In 1871, Helmholtz moved from Heidelberg to the University of Berlin where he became a professor of natural philosophy, finally fulfilling his lifelong dream of a career in physics. There he took up some of the problems of electromagnetic theory. His mathematical formulation in this field is known as Helmholtz's equation. Helholtz's student Heinrich Rudolf Hertz became famous as the first to experimentally demonstrate the existence of electromagnetic radiation, as predicted by the work of James Clerk Maxwell. Hertz's discoveries were a direct result of a challenge made to him by Helmholtz to demonstrate the existence of what Maxwell had called the displacement current in air and in empty space.

In 1883 Helmholtz introduced the concept of free energy, the heat energy available to do work. This was an important advance in thermodynamics, and the concept is widely used in the subject as it is taught today.

In 1887, in addition to his teaching duties in Berlin, he became director of the physicotechnical institute in Charlottenburg. His last years were devoted to an attempt to unify the sciences under the principle of least action.

Helmholtz continued to work for several decades on editions of the Handbook of Physiological Optics, frequently updating his work because of his dispute with Ewald Hering who held opposite views on spatial and color vision. Helmholtz tended to rely on experience as an important input to spatial comprehension, while Hering and the so-called "nativists" emphasized the innate intuition as playing the most important role. The philosophical dispute divided the discipline of physiology during the second half of the 1800s.

Other accomplishments

Students and associates

Students and research associates of Helmholtz at Berlin included Max Planck, Heinrich Kayser, Eugen Goldstein, Wilhelm Wien, Arthur König, Henry Augustus Rowland, A. A. Michelson, and Michael Pupin. Leo Koenigsberger, who studied at Berlin while Helmholtz was there, wrote the definitive biography of Helmholtz in 1902.

The sensory physiology of Helmholtz was the basis of the work of Wilhelm Wundt, a student of Helmholtz, who is considered one of the founders of experimental psychology. He, more explicitly than Helmholtz, described his research as a form of empirical philosophy and as a study of the mind as something separate. Helmholtz had, in his early critique of the speculative early nineteenth century tradition of Naturphilosophie, stressed the importance of materialism, and was focusing more on the unity of "mind" and body.

Ophthalmic optics

Helmholtz in front of Humboldt University in Berlin.

Helmholtz extended a theory originally proposed by Thomas Young that the human eye detects and is sensitive to only three primary colors. Helmholtz proposed that each of these three colors has a particular type of receptor in the eye that detects it.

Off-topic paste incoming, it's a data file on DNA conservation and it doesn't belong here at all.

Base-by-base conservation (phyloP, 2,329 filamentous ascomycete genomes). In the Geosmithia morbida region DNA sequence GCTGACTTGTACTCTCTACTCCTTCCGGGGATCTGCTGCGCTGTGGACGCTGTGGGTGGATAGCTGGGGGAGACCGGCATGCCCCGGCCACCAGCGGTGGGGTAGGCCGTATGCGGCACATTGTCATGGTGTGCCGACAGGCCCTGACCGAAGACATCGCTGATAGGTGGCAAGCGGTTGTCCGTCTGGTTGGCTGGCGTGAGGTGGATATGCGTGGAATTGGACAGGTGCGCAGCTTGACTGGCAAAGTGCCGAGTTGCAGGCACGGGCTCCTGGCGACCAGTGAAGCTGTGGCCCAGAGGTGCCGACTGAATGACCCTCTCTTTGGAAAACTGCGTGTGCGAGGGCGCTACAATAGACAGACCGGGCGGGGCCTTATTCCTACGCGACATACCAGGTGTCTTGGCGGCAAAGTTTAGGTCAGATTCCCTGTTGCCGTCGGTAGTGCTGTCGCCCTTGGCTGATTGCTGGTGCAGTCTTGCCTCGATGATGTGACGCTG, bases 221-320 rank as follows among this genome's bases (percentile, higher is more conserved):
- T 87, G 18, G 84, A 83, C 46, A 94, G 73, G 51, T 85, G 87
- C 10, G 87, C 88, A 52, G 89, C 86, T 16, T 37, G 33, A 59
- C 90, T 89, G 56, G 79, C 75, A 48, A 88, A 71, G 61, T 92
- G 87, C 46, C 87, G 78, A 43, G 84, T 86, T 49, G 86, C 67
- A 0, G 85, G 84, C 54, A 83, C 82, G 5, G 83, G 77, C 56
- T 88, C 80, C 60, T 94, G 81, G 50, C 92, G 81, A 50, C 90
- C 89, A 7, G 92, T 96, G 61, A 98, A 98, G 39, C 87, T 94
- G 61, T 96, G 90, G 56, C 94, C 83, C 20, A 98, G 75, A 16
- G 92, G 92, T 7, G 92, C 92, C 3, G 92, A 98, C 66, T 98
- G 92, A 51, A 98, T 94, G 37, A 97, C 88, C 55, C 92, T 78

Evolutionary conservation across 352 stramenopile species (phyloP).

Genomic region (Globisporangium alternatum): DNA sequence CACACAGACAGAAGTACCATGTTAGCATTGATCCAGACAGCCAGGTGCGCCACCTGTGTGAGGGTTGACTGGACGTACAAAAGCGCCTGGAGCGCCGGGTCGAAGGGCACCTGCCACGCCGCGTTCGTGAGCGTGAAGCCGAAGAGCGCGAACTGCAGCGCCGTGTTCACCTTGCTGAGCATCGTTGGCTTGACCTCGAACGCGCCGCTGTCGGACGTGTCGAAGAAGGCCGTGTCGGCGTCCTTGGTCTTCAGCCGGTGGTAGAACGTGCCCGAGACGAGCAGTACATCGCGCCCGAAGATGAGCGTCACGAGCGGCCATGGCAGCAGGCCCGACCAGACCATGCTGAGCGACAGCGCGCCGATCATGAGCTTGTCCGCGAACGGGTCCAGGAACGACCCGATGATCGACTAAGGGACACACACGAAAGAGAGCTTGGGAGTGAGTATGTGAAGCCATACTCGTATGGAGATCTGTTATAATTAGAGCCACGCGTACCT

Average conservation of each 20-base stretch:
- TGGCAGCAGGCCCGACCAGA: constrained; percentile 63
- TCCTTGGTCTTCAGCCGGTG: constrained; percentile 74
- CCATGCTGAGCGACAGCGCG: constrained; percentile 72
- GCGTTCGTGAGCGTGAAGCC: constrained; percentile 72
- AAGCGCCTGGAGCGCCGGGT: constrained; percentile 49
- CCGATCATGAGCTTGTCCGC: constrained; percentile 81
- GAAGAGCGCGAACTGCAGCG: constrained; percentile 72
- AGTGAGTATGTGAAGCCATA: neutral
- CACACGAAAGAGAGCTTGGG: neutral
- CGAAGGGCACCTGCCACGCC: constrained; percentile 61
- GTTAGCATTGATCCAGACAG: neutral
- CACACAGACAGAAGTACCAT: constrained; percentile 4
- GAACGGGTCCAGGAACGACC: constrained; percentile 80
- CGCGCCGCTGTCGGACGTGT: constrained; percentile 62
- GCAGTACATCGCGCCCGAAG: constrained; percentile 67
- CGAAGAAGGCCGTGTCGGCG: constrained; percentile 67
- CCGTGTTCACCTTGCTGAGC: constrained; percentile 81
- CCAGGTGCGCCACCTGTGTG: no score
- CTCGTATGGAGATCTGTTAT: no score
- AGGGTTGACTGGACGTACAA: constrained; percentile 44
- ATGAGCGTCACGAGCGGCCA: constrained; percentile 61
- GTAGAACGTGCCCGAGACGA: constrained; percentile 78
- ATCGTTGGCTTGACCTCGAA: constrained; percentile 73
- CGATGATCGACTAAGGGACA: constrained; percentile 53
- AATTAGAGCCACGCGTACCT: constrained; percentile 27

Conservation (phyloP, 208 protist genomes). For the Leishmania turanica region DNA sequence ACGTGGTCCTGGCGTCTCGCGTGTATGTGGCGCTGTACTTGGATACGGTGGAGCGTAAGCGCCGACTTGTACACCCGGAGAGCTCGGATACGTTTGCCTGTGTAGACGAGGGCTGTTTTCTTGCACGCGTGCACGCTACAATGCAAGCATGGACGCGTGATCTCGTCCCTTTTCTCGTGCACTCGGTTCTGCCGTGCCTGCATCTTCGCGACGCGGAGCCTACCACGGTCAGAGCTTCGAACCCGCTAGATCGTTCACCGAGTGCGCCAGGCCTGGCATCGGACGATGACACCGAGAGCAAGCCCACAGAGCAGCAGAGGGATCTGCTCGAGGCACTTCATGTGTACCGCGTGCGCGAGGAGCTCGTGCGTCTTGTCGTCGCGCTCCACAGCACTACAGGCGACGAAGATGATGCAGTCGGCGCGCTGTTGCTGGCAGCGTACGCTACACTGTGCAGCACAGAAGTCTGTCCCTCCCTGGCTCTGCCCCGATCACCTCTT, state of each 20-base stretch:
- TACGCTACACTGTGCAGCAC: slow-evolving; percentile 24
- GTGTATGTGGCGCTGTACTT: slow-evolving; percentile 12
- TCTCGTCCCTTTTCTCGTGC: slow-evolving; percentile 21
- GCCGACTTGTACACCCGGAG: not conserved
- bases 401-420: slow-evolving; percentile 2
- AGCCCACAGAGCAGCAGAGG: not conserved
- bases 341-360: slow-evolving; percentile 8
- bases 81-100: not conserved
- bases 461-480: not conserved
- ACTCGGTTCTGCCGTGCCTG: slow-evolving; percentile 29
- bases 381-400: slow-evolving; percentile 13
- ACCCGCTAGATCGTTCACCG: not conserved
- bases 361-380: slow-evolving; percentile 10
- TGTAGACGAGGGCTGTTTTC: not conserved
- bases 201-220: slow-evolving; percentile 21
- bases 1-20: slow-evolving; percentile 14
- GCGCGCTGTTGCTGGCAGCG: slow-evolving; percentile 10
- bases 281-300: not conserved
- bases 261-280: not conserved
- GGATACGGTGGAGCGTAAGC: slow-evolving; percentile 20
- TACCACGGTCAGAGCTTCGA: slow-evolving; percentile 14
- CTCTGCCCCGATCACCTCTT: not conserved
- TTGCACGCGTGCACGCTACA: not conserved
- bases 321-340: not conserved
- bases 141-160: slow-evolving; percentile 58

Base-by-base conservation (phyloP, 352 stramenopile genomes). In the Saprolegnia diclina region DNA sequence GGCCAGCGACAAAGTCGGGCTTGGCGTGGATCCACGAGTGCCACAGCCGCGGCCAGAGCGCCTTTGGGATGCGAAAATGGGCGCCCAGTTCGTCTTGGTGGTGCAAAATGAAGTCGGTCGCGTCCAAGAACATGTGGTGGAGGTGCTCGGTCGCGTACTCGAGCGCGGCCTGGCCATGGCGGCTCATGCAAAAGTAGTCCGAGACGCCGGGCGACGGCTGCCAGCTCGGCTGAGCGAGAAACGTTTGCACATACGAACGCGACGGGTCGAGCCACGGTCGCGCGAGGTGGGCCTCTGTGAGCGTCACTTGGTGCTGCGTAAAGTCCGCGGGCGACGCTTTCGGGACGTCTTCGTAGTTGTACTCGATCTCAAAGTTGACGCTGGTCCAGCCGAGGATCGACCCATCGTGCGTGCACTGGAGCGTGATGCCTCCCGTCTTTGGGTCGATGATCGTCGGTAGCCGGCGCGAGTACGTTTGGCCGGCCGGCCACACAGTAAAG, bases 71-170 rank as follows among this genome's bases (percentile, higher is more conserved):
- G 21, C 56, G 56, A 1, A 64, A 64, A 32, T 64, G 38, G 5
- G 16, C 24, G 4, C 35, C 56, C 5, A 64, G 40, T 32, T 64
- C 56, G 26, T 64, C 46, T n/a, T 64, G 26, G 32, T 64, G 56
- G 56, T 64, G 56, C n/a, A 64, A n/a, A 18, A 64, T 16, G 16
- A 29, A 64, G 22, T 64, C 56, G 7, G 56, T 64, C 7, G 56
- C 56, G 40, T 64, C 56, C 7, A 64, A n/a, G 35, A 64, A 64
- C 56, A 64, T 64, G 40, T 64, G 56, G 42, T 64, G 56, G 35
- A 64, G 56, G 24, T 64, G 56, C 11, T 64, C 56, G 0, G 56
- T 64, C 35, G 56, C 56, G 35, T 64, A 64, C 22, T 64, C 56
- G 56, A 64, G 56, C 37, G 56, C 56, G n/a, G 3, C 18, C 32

Helmholtz's treatise on the principle of the conservation of energy was widely read and, in spite of his medical background, influenced a generation of physicists who were trying to decipher the mechanism of heat and its transformations. Helmholtz continued to make major contributions to fields as diverse as physiology, applied mathematics, electromagnetic theory, and thermodynamics. His work, particularly in the philosophy and physiology of perception, continued to exert an influence on scientists through the twentieth century. Of his contribution to hydrodynamics (fluid flow), James Clerk Maxwell said: "...he establishes principles...which have escaped the penetrative power of all the mathematicians who preceded him, including (Joseph Louis) Lagrange himself" (Maxwell, 2003).

Helmholtz put great stock in the importance of meeting the best minds of his time. "When one finds himself in contact with a man of the first order," Helmholtz wrote, "the entire scale of one's intellectual conceptions is modified for life. Contact with such a man is perhaps the most interesting thing life may have to offer" (Maxwell, 2003).

See also


  1. The usage of terms such as work, force, energy, and power in the eighteenth and nineteenth centuries by scientific workers does not necessarily reflect the standardized modern usage.

ISBN links support NWE through referral fees

  • Cahan, David. 1993. Hermann von Helmholtz and the Foundations of Nineteenth-Century Science. Berkeley: University of California Press.
  • Koenigsberger, Leo. 1906. Hermann von Helmholtz. Tr. Frances Alice Welby. Oxford: Clarendon Press.
  • Maxwell, James Clerk. 2003. Hermann Ludwig Ferdinand Helmholtz. In The Scientific Papers of James Clerk Maxwell. Mineola, NY: Dover Publications. 1:293, 2:597,753. ISBN 0486495604

External links

All links retrieved July 16, 2024.